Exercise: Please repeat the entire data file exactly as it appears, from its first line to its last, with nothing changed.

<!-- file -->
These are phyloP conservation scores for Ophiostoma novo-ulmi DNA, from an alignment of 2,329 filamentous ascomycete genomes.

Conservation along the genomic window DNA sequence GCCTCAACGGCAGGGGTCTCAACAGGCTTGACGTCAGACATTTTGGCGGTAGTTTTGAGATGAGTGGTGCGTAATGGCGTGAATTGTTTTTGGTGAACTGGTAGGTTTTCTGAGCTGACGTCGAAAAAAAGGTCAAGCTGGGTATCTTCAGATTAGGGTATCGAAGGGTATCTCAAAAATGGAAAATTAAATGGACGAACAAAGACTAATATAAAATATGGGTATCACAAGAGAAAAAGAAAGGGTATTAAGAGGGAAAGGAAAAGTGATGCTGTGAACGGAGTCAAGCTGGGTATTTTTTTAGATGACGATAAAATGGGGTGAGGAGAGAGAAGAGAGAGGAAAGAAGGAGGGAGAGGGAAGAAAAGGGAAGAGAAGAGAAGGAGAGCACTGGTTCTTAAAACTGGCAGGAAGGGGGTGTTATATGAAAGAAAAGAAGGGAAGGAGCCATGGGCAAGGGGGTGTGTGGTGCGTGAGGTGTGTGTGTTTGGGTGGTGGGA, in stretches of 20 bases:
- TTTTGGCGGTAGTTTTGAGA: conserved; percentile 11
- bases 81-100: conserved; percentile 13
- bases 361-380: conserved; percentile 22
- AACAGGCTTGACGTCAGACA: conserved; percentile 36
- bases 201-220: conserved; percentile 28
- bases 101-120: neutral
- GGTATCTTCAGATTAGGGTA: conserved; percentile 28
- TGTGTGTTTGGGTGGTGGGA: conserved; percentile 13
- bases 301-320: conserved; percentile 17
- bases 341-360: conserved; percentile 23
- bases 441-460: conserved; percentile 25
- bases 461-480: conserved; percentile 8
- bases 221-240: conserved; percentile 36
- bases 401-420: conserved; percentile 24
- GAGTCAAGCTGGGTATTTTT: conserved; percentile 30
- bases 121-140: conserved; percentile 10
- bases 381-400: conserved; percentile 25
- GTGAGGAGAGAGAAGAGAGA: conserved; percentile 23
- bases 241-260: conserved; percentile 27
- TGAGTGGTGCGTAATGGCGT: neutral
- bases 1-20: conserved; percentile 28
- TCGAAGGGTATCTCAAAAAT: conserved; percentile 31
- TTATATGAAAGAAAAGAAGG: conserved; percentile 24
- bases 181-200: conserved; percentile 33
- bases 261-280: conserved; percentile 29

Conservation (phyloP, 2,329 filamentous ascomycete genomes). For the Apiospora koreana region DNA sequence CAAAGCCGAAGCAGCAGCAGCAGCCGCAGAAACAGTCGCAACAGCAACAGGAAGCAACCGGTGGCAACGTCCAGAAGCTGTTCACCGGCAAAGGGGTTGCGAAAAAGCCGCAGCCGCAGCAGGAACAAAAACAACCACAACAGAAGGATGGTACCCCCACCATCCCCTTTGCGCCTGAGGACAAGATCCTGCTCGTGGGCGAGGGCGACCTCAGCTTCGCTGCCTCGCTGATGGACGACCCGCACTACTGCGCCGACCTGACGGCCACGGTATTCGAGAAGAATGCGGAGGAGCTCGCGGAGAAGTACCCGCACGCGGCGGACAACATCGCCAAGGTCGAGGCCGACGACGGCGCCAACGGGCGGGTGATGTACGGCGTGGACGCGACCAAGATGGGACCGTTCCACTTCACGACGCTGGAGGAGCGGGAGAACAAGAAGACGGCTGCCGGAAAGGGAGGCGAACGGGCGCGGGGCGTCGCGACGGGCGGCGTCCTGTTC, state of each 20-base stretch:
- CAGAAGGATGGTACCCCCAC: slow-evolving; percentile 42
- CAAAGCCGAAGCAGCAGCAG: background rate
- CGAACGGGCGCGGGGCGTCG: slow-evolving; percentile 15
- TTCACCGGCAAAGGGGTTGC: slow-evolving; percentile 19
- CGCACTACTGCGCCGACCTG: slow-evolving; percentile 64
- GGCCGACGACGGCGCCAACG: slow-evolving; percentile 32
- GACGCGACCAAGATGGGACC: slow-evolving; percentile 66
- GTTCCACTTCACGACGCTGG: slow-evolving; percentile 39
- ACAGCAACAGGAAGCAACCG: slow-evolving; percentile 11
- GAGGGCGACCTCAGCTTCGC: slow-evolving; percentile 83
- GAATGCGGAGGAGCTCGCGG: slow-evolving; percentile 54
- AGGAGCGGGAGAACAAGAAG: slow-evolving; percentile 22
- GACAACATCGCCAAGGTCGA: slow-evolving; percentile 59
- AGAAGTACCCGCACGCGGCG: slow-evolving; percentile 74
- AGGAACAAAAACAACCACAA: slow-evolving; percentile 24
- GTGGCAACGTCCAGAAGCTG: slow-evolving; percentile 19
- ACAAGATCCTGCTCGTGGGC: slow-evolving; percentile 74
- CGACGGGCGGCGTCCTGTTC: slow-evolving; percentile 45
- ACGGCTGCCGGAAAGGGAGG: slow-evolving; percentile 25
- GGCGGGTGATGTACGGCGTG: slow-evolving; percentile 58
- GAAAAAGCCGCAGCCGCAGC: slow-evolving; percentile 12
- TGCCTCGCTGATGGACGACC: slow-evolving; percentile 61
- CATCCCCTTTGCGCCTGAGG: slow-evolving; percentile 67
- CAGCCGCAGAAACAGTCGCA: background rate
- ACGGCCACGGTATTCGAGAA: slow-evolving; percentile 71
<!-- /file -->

These are phyloP conservation scores for Ophiostoma novo-ulmi DNA, from an alignment of 2,329 filamentous ascomycete genomes.

Conservation along the genomic window DNA sequence GCCTCAACGGCAGGGGTCTCAACAGGCTTGACGTCAGACATTTTGGCGGTAGTTTTGAGATGAGTGGTGCGTAATGGCGTGAATTGTTTTTGGTGAACTGGTAGGTTTTCTGAGCTGACGTCGAAAAAAAGGTCAAGCTGGGTATCTTCAGATTAGGGTATCGAAGGGTATCTCAAAAATGGAAAATTAAATGGACGAACAAAGACTAATATAAAATATGGGTATCACAAGAGAAAAAGAAAGGGTATTAAGAGGGAAAGGAAAAGTGATGCTGTGAACGGAGTCAAGCTGGGTATTTTTTTAGATGACGATAAAATGGGGTGAGGAGAGAGAAGAGAGAGGAAAGAAGGAGGGAGAGGGAAGAAAAGGGAAGAGAAGAGAAGGAGAGCACTGGTTCTTAAAACTGGCAGGAAGGGGGTGTTATATGAAAGAAAAGAAGGGAAGGAGCCATGGGCAAGGGGGTGTGTGGTGCGTGAGGTGTGTGTGTTTGGGTGGTGGGA, in stretches of 20 bases:
- TTTTGGCGGTAGTTTTGAGA: conserved; percentile 11
- bases 81-100: conserved; percentile 13
- bases 361-380: conserved; percentile 22
- AACAGGCTTGACGTCAGACA: conserved; percentile 36
- bases 201-220: conserved; percentile 28
- bases 101-120: neutral
- GGTATCTTCAGATTAGGGTA: conserved; percentile 28
- TGTGTGTTTGGGTGGTGGGA: conserved; percentile 13
- bases 301-320: conserved; percentile 17
- bases 341-360: conserved; percentile 23
- bases 441-460: conserved; percentile 25
- bases 461-480: conserved; percentile 8
- bases 221-240: conserved; percentile 36
- bases 401-420: conserved; percentile 24
- GAGTCAAGCTGGGTATTTTT: conserved; percentile 30
- bases 121-140: conserved; percentile 10
- bases 381-400: conserved; percentile 25
- GTGAGGAGAGAGAAGAGAGA: conserved; percentile 23
- bases 241-260: conserved; percentile 27
- TGAGTGGTGCGTAATGGCGT: neutral
- bases 1-20: conserved; percentile 28
- TCGAAGGGTATCTCAAAAAT: conserved; percentile 31
- TTATATGAAAGAAAAGAAGG: conserved; percentile 24
- bases 181-200: conserved; percentile 33
- bases 261-280: conserved; percentile 29

Conservation (phyloP, 2,329 filamentous ascomycete genomes). For the Apiospora koreana region DNA sequence CAAAGCCGAAGCAGCAGCAGCAGCCGCAGAAACAGTCGCAACAGCAACAGGAAGCAACCGGTGGCAACGTCCAGAAGCTGTTCACCGGCAAAGGGGTTGCGAAAAAGCCGCAGCCGCAGCAGGAACAAAAACAACCACAACAGAAGGATGGTACCCCCACCATCCCCTTTGCGCCTGAGGACAAGATCCTGCTCGTGGGCGAGGGCGACCTCAGCTTCGCTGCCTCGCTGATGGACGACCCGCACTACTGCGCCGACCTGACGGCCACGGTATTCGAGAAGAATGCGGAGGAGCTCGCGGAGAAGTACCCGCACGCGGCGGACAACATCGCCAAGGTCGAGGCCGACGACGGCGCCAACGGGCGGGTGATGTACGGCGTGGACGCGACCAAGATGGGACCGTTCCACTTCACGACGCTGGAGGAGCGGGAGAACAAGAAGACGGCTGCCGGAAAGGGAGGCGAACGGGCGCGGGGCGTCGCGACGGGCGGCGTCCTGTTC, state of each 20-base stretch:
- CAGAAGGATGGTACCCCCAC: slow-evolving; percentile 42
- CAAAGCCGAAGCAGCAGCAG: background rate
- CGAACGGGCGCGGGGCGTCG: slow-evolving; percentile 15
- TTCACCGGCAAAGGGGTTGC: slow-evolving; percentile 19
- CGCACTACTGCGCCGACCTG: slow-evolving; percentile 64
- GGCCGACGACGGCGCCAACG: slow-evolving; percentile 32
- GACGCGACCAAGATGGGACC: slow-evolving; percentile 66
- GTTCCACTTCACGACGCTGG: slow-evolving; percentile 39
- ACAGCAACAGGAAGCAACCG: slow-evolving; percentile 11
- GAGGGCGACCTCAGCTTCGC: slow-evolving; percentile 83
- GAATGCGGAGGAGCTCGCGG: slow-evolving; percentile 54
- AGGAGCGGGAGAACAAGAAG: slow-evolving; percentile 22
- GACAACATCGCCAAGGTCGA: slow-evolving; percentile 59
- AGAAGTACCCGCACGCGGCG: slow-evolving; percentile 74
- AGGAACAAAAACAACCACAA: slow-evolving; percentile 24
- GTGGCAACGTCCAGAAGCTG: slow-evolving; percentile 19
- ACAAGATCCTGCTCGTGGGC: slow-evolving; percentile 74
- CGACGGGCGGCGTCCTGTTC: slow-evolving; percentile 45
- ACGGCTGCCGGAAAGGGAGG: slow-evolving; percentile 25
- GGCGGGTGATGTACGGCGTG: slow-evolving; percentile 58
- GAAAAAGCCGCAGCCGCAGC: slow-evolving; percentile 12
- TGCCTCGCTGATGGACGACC: slow-evolving; percentile 61
- CATCCCCTTTGCGCCTGAGG: slow-evolving; percentile 67
- CAGCCGCAGAAACAGTCGCA: background rate
- ACGGCCACGGTATTCGAGAA: slow-evolving; percentile 71